Former NGOCC chairperson Sara Longwe has testified before the Constitutional Court that she does not support Constitutional (Amendment) Bill No. 10 because the process leading to its drafting was not all inclusive and, therefore, it does not represent the will of the people.

In this matter, the Law Association of Zambia (LAZ) and Chapter One Foundation Limited are challenging government’s decision to alter the Constitution of Zambia through Constitution (Amendment) Bill No. 10 of 2019.

They cited Attorney General Likando Kalaluka as a respondent in the matter.

When the matter came before seven judges of the Constitutional Court, Thursday, Chapter One Foundation, through its lawyer Linda Kasonde, called its second witness, Sara Longwe who testified that she does not support Bill 10 of 2019 because its contents abrogate the Constitution.

She added that she does not support the Bill because the process leading to its drafting was not all-inclusive and, therefore, does not represent the will of the people.

Longwe told the Court that contents of Bill 10 were suggestions from the National Dialogue Forum (NDF), which was a selected group of people and not all-inclusive.

She said the mandate of the NDF was to clean up lacunas in the Constitution, but to her surprise, the outcome of the forum included reforms to the Constitution as amended in 2016.

Longwe further told the Court that what was contained in the Bill contradicted what the citizenry had said in the draft Constitution that was presented to Parliament and enacted in 2019.

The witness gave an example of the bringing back of Deputy Ministers, which was rejected by the people and also the the issue of coalition government.

Longwe said she was surprised that the outcome of the NDF included substantive changes to the Constitution instead of removing lacunas in the document as the scope given to the gathering.

And in cross-examination, the State asked Longwe whether she was aware that prior to the NDF, the Ministry of Justice invited members of the public, stockholders and civil society organizations to make submissions on the refinement of the Constitution, to which Longwe said she was aware, but maintained that the process was not all-inclusive as government should have consulted the people in villages, districts and provinces.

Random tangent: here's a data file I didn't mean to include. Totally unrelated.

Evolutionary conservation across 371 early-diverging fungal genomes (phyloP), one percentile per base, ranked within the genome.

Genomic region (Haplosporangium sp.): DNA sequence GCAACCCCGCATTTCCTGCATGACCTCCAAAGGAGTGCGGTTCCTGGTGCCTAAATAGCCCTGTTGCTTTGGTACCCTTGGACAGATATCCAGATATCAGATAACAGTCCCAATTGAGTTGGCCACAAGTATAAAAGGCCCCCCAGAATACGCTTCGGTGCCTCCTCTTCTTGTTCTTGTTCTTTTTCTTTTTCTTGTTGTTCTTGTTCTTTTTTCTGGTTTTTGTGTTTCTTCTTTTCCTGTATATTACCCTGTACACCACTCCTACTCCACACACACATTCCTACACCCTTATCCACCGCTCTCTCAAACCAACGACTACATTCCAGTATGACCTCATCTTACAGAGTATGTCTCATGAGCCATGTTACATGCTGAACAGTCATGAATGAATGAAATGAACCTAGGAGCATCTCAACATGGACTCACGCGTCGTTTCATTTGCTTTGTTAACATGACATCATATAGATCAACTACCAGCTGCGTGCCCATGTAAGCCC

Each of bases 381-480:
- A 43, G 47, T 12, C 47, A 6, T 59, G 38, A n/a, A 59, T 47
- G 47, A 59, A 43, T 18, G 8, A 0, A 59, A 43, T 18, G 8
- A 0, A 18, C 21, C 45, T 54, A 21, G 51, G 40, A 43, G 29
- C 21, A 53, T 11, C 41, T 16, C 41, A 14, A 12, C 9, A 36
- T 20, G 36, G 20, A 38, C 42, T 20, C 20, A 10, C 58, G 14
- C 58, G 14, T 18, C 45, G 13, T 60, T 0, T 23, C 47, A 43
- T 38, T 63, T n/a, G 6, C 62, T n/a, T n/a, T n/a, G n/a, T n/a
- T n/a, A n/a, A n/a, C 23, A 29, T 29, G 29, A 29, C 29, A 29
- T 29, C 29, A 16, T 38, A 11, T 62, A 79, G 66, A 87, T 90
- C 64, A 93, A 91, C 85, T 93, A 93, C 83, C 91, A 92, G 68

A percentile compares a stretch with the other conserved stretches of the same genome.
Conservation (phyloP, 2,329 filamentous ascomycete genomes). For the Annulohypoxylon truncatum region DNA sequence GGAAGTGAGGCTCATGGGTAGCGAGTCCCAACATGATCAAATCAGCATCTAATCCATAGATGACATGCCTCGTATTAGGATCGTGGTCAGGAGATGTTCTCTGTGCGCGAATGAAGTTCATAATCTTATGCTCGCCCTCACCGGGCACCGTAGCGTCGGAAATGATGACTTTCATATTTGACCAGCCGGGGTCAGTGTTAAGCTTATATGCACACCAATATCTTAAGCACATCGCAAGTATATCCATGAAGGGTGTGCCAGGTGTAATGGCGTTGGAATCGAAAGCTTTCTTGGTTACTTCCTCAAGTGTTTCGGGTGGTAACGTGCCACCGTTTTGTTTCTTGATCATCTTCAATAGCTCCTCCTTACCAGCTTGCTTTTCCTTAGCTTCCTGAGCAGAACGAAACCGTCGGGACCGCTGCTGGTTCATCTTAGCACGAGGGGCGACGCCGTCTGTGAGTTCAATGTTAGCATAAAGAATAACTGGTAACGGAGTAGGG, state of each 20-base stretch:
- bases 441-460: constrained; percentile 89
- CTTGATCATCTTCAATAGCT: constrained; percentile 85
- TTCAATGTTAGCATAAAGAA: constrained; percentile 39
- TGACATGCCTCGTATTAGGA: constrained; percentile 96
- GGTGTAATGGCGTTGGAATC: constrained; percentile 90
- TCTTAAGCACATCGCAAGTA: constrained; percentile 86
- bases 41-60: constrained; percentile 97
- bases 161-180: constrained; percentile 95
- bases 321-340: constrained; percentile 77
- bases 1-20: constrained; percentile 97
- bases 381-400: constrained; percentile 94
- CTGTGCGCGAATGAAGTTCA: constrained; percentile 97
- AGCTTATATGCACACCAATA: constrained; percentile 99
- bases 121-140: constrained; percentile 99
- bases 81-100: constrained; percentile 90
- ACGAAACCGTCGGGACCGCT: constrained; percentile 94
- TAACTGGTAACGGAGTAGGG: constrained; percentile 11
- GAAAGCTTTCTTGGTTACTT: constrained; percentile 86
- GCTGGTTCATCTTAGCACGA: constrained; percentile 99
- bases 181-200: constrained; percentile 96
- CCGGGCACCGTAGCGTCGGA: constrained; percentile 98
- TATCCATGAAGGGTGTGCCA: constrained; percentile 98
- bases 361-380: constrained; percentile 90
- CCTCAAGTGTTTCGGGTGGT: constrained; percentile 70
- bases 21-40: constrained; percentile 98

Asked if she maintained that the consultative process for the Constitution amendment process was not inclusive, Longwe stood her ground that different categories of citizens were not part of the process.

At this point, Chapter One closed its case.

The State is today expected to bring its witnesses to testify in the matter.

Earlier, the Court warned of stern action against people who wanted to cause confusion when attending court sessions.

This was after Attorney General Likando Kalaluka informed the Court that some suspected UPND cadres allegedly harassed a potential State witness.

“After the Court had risen (on Wednesday), I walked out of the Court and started discussing with one of the potential witnesses the State wants to call. After concluding the discussion with the potential witness, I got into my car and drove off. It was at this point that suspected UPND cadres allegedly assaulted and harassed the State’s potential witness. I thought I should bring this to the Court’s attention so that it can perhaps caution the people in the gallery resorting to such actions,” said Kalaluka .

In her ruling, Constitutional Court president Hildah Chibomba said members of the public were expected to respect the Court and behave in an appropriate manner when attending court.

She condemned the conduct of the alleged UPND cadres, and warned that the Court would not condone anarchy at court premises.

“We hope that the alleged incident has been reported to the police so that culprits are brought to book. We warn members of the public to always conduct themselves properly as we shall not hesitate to punish those who want to cause confusion. This is a stern warning for you all,” warned the Court.